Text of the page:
The numbers don’t add up
I recently posed the following question to a senior European official with knowledge of how decision-making centers normally operate: “Let’s assume that a leader was elected in Greece who would be willing to see through a package of ambitious reforms that would do away with many of the obstacles putting off investors. Would European governments be willing in return to give him a deal that would bring Greece’s budget surplus target down from 3.5 percent to a more reasonable threshold?”
I did not receive a very encouraging response.
The official began with the usual Northern European grievance about how Greece still lacks the necessary credibility that would allow it to make any ambitious claims. The Germans, Dutch and other Europeans believe that as soon as the budget surplus target is brought down, Greek governments will return to their bad old habits like providing handouts to their political cronies. It’s hard to blame them as our corrupt political DNA has proved hard to erase.
As they see it, a new Greek government would have to be tested to show that it is serious about seeing through the reforms passed in Parliament. Only after its genuine intentions have been clarified could further talks be held. If the crisis years are any guide, our Northern European neighbors are not very good when it comes to the carrot approach. Nor do they realize that the straitjacket of high budget surpluses has a regressive effect on the economy, causing a vicious cycle of poor morale.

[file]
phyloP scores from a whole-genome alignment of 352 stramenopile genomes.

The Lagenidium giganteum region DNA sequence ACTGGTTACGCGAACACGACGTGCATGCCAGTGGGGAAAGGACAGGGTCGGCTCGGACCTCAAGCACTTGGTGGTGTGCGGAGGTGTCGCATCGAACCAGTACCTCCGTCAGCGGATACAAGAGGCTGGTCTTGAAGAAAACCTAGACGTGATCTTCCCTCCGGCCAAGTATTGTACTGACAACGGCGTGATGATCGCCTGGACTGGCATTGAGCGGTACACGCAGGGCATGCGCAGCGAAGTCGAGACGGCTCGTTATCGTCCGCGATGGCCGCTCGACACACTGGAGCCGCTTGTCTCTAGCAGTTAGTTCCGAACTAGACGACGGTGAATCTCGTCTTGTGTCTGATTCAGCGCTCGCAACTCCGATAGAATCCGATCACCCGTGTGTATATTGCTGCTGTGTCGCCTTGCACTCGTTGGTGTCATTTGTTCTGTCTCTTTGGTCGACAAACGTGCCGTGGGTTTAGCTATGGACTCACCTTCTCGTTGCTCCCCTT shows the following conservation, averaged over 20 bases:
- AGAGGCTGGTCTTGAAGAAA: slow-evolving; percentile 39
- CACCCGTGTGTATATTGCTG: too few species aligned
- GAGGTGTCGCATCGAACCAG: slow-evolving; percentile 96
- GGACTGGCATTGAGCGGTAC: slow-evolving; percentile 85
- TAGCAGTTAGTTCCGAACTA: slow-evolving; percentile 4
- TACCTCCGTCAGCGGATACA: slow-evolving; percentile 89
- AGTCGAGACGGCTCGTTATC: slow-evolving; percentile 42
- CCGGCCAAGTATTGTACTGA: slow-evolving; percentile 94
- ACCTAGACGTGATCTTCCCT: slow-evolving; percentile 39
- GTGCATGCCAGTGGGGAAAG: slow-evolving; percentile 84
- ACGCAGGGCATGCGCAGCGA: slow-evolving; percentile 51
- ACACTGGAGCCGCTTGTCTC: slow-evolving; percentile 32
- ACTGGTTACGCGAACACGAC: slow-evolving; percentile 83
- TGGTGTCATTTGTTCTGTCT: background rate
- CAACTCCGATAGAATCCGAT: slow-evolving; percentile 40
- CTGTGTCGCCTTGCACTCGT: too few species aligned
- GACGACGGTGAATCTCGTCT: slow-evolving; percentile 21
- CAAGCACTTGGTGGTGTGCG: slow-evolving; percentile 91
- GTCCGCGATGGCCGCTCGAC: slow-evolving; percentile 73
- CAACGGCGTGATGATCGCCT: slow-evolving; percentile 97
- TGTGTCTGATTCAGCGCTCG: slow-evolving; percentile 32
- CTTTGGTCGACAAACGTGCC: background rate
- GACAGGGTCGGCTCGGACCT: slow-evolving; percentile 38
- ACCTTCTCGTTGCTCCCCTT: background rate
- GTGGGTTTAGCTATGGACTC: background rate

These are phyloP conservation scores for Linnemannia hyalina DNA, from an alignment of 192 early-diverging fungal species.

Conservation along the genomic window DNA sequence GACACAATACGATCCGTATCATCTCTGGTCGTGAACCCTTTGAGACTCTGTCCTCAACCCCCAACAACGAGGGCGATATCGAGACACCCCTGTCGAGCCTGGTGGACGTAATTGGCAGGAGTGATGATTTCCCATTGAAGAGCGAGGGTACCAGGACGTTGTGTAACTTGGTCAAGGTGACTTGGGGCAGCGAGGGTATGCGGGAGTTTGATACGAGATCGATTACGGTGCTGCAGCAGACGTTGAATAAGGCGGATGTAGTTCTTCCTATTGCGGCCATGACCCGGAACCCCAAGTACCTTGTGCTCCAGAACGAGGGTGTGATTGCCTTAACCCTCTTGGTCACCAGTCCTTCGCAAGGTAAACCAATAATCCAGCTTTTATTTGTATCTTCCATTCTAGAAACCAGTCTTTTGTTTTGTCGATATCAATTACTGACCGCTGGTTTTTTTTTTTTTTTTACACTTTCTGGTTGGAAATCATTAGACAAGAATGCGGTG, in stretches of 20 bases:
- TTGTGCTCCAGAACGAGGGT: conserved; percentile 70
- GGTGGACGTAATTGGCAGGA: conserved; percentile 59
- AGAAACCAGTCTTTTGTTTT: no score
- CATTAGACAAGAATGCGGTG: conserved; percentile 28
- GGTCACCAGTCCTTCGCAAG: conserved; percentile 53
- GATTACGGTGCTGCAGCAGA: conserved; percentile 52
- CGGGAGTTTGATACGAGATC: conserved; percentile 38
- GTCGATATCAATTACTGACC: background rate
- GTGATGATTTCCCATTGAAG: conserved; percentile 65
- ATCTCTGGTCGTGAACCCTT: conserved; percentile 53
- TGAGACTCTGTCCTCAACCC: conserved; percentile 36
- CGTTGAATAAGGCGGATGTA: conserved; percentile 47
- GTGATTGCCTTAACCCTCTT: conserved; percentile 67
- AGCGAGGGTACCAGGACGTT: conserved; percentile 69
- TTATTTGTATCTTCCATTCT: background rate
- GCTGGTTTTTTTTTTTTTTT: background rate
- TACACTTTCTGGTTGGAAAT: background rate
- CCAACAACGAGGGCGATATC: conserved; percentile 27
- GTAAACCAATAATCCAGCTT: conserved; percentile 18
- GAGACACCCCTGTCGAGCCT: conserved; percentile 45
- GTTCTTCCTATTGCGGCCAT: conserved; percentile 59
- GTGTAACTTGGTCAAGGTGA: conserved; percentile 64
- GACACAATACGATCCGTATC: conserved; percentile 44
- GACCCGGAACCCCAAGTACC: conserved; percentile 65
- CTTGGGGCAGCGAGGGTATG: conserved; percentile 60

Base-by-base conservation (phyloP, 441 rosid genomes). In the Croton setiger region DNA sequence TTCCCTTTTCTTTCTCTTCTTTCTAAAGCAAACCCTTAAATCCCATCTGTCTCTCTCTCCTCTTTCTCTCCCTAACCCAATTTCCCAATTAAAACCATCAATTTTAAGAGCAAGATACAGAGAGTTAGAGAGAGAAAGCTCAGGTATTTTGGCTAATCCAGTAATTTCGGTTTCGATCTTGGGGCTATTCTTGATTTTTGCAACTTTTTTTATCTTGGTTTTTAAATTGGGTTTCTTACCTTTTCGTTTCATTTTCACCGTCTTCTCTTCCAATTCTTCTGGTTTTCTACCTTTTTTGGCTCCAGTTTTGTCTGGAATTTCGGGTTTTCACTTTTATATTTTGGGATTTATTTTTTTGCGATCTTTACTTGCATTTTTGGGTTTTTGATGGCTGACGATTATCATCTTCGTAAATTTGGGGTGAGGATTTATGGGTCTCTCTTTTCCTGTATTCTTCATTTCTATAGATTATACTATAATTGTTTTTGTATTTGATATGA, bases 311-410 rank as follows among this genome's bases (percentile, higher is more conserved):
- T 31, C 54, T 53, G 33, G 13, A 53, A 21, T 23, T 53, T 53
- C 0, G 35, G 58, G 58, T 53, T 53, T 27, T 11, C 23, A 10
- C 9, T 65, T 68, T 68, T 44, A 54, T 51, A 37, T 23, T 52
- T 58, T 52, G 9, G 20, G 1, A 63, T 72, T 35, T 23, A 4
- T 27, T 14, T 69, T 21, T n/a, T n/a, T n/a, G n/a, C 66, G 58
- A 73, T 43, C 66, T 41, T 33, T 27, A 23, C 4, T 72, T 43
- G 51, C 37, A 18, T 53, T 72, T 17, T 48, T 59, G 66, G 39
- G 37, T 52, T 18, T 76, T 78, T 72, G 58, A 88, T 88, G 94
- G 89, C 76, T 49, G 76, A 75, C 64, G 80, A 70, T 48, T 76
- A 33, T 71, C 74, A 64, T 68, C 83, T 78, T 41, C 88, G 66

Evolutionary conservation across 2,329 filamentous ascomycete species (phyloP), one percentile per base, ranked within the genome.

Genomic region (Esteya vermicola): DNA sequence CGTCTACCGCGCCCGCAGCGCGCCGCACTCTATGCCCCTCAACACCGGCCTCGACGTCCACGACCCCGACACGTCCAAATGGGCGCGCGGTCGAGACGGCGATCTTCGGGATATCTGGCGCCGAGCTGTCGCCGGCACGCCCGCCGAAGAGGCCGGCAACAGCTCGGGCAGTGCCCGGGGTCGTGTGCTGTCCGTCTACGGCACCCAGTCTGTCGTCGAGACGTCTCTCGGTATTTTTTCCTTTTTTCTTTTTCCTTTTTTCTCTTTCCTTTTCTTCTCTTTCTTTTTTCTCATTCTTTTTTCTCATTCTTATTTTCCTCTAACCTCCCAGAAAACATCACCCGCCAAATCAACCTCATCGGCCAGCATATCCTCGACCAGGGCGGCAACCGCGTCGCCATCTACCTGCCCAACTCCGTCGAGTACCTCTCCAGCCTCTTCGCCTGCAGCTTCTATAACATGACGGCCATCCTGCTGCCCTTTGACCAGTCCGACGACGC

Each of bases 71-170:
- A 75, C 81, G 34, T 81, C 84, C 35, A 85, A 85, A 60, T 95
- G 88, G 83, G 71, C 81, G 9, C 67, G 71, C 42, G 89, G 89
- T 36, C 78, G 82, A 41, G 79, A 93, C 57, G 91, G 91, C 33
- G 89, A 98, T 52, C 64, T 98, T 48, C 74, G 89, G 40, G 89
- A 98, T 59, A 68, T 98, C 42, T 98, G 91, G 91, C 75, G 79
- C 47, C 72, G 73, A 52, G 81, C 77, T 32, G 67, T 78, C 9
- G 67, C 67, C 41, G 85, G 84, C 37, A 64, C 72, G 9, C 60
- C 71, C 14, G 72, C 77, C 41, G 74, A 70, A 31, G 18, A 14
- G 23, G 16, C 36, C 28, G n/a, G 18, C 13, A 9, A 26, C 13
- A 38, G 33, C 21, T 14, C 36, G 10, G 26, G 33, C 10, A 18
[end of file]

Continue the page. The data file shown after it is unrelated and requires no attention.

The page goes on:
There is however one more crucial issue. Having a Greek prime minister sit down with one or two leaders to negotiate a new deal is not an option. German Chancellor Angela Merkel does not have the same power as she used to. French President Emmanuel Macron has other, more important things to go after in its relationship with Berlin. The European Commission is always positive and good with wishful thinking, but it does not cast a vote in Germany’s local elections.
Prime Minister Alexis Tsipras accepted a very painful compromise to keep Greece in the eurozone after his irresponsible antics. Some people put some numbers on a piece of paper and passed it on to him, without caring if they added up or not. Official data may suggest some improvement, but the overall feeling is that, for a big chunk of society, the numbers do not add up and that the economy will continue to drag.
It’s high time that Greece’s partners and lenders stopped looking for excuses as they kick the can down the road.